Any amount above N62,000 will create crisis, job losses — NECA

In his reaction, Director-General of the Nigeria Employers Consultative Association, NECA, Adewale Oyerinde, warned that any approval of new national minimum wage above N62,000 would cause crisis and lead to job losses.

Oyerinde, who stated this on the sidelines of the Third Nigeria’ Employers Summit on “Economic Renaissance: Harnessing Government Reforms and Private Sector Agility,” in Abuja yesterday, said it is painful to accept the N62,000 and that it was based on a certain premise.

Asked whether he was satisfied with the waiting game on the national minimum wage, he said: “There’s no waiting game and I think we have to put all this in context. And all this misinformation, I think we are just creating unnecessary tension.

‘’There’s a process and we don’t seem to be on the same page. There’s a process of the tripartite committee sitting to recommend the national minimum wage.

“Once the minimum wage figures are recommended, we pass it to the president, which we have done. And the president is the sovereign. They have to pick the recommendation of the committee; do I accept it or I don’t accept it?

“The President remains the sovereign. That position is not contested, the employers cannot contest it.
Labour cannot contest it. It is the sovereign that should pick a figure, and then pass it to the National Assembly to go through a legislative process. In that process, we can only advocate that it be fast-tracked.

“We cannot put a gun in somebody’s head and say, look, you have to do this, it’s tomorrow, you have to do it. It doesn’t work like that. Now, for us, and we have said it and we’ll say it again openly, the N62,000 the employers came up with was based on a premise.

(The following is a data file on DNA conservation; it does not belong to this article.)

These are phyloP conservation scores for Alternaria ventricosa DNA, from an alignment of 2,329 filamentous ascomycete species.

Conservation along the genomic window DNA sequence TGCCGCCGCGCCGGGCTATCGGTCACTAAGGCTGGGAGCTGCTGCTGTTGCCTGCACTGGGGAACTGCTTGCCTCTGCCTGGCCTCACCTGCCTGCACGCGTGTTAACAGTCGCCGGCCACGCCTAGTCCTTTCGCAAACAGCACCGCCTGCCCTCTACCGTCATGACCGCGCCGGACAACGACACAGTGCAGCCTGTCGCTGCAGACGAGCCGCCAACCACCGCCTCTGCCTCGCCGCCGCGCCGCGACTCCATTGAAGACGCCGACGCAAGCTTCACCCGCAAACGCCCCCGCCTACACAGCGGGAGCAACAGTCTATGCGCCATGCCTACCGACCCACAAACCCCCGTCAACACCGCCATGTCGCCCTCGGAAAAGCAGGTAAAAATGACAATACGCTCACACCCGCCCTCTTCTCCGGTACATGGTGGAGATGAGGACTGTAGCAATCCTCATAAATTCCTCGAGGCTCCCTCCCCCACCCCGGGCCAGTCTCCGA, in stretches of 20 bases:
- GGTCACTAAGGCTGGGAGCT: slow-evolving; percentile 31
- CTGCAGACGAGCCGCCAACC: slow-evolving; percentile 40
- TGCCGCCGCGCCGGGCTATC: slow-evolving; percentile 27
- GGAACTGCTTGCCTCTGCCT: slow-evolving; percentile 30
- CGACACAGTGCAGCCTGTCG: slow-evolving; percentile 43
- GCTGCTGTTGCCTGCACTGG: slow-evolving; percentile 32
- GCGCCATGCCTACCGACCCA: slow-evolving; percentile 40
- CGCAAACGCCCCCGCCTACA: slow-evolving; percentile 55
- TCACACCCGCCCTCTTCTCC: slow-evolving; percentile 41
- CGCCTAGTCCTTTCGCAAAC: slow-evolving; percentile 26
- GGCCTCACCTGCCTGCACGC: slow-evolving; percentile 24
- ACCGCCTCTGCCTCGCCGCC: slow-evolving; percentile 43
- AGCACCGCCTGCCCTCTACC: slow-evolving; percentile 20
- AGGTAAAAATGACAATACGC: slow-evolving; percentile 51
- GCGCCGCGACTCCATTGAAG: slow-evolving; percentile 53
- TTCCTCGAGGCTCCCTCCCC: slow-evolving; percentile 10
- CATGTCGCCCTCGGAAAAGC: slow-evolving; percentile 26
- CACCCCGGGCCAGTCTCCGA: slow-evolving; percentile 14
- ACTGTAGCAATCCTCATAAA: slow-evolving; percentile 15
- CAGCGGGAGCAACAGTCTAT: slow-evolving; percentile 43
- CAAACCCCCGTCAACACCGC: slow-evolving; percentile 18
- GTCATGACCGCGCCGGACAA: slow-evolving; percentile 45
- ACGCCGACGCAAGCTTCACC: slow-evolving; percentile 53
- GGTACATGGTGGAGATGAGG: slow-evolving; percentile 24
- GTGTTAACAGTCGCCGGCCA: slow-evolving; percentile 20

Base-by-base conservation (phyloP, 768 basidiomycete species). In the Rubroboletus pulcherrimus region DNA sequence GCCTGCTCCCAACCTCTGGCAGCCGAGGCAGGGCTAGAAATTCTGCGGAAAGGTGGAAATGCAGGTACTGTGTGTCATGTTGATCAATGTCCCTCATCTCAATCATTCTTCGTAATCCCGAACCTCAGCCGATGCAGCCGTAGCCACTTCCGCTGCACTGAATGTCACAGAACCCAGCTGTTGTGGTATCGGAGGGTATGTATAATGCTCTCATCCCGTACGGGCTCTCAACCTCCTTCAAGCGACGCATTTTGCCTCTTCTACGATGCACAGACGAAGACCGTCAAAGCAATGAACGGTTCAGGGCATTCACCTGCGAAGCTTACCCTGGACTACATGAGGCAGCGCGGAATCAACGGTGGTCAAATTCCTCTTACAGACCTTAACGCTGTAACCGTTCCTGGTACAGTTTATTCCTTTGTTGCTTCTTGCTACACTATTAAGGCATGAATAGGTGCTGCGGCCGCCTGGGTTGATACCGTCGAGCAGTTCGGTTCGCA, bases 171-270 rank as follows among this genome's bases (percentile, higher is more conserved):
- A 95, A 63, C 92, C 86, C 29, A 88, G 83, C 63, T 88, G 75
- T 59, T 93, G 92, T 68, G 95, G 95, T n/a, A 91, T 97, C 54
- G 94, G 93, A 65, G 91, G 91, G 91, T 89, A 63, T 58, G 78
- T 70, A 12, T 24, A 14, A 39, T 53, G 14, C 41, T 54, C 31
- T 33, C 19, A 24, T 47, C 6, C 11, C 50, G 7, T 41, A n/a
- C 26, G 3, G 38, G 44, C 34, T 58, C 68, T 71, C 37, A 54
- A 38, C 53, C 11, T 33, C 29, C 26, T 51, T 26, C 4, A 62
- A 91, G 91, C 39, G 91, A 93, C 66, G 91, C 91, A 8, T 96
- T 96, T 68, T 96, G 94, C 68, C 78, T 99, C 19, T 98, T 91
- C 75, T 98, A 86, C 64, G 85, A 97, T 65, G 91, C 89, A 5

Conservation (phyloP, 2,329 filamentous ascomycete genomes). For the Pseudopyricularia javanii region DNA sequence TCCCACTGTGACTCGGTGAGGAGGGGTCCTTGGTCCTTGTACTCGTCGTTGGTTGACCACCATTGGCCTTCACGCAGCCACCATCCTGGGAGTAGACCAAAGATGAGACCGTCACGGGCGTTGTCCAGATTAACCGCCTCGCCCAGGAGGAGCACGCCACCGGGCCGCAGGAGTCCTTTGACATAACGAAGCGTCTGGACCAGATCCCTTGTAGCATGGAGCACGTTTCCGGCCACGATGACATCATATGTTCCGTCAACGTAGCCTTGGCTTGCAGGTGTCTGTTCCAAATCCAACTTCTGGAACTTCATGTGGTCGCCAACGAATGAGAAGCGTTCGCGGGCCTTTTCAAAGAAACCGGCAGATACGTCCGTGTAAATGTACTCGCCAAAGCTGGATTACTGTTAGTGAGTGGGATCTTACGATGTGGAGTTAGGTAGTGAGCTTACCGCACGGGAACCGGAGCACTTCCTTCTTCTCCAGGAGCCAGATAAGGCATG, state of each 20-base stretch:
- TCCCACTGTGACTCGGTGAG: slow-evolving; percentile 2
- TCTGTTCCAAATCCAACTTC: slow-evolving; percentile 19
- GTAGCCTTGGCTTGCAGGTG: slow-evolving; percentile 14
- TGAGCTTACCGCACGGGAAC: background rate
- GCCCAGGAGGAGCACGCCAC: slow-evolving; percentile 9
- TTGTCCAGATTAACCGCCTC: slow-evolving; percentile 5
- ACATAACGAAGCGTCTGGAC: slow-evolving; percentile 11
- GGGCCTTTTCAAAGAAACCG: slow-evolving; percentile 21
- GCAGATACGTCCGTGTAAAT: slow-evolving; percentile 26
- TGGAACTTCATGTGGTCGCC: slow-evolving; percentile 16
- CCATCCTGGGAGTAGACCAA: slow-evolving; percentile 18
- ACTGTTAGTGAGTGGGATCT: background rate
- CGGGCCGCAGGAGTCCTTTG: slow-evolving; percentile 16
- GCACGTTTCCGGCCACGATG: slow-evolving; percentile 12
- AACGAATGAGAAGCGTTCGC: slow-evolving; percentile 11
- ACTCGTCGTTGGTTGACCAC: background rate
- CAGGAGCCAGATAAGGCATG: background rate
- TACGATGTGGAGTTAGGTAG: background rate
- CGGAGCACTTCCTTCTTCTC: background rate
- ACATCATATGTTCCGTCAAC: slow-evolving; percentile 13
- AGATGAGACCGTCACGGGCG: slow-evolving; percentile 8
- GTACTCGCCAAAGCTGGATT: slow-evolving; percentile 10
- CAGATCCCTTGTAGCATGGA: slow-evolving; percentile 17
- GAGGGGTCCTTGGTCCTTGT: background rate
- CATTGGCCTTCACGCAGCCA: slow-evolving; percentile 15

“It was painful conceding that we did. And it was based on a certain premise. And one of those, or two of those, or three of those is the new electricity tariff, the government has to suspend it. That is one. That there should be an embargo on the introduction of new taxes.

“This speaks to the National Assembly as we speak. I hear the representative of the speaker saying he’s going to declare open a public hearing on CSR.

“It’s not a part of the issues we had. The House wants to legislate on CSR to make it compulsory. It is corporate social responsibility for God’s sake.

“It’s the prerogative of the business to say this is what I want to do. So you don’t legislate it. It’s another tax which we are also going to contest.

“So those are part of the conditions we gave for us to agree on the N62,000 minimum wage. Now, if it goes above N62,000, you have created two or three different dynamics. One, you have set the tone for non-compliance.

“That is one. Because if I cannot pay, I just can’t pay. Now, you have created a problem for the judiciary. All employees who are not satisfied have the right, according to the Act, to go to the National Industrial Court, NIC.

“Now, imagine 1,000, 2,000 employees, 5,000 employees across the country going to the National Industrial Court. How long will the Industrial Court take to dispense almost 5,000 cases? That is one.
“Two, you have also set in the process another dangerous pattern. We already have businesses leaving now.

All of us are not interrogating where our brothers and sisters working in those companies will go to? Where are they? So, a figure beyond what the private sector can pay may also lead to a loss of jobs.

“Now, we complain about insecurity. So, we have to put all those together. And a fundamental, lastly for me, on this minimum wage issue, a fundamental element in setting up a national minimum wage that you cannot take away is the ability to pay. If you take away the ability to pay, then you have just set a crisis stage.”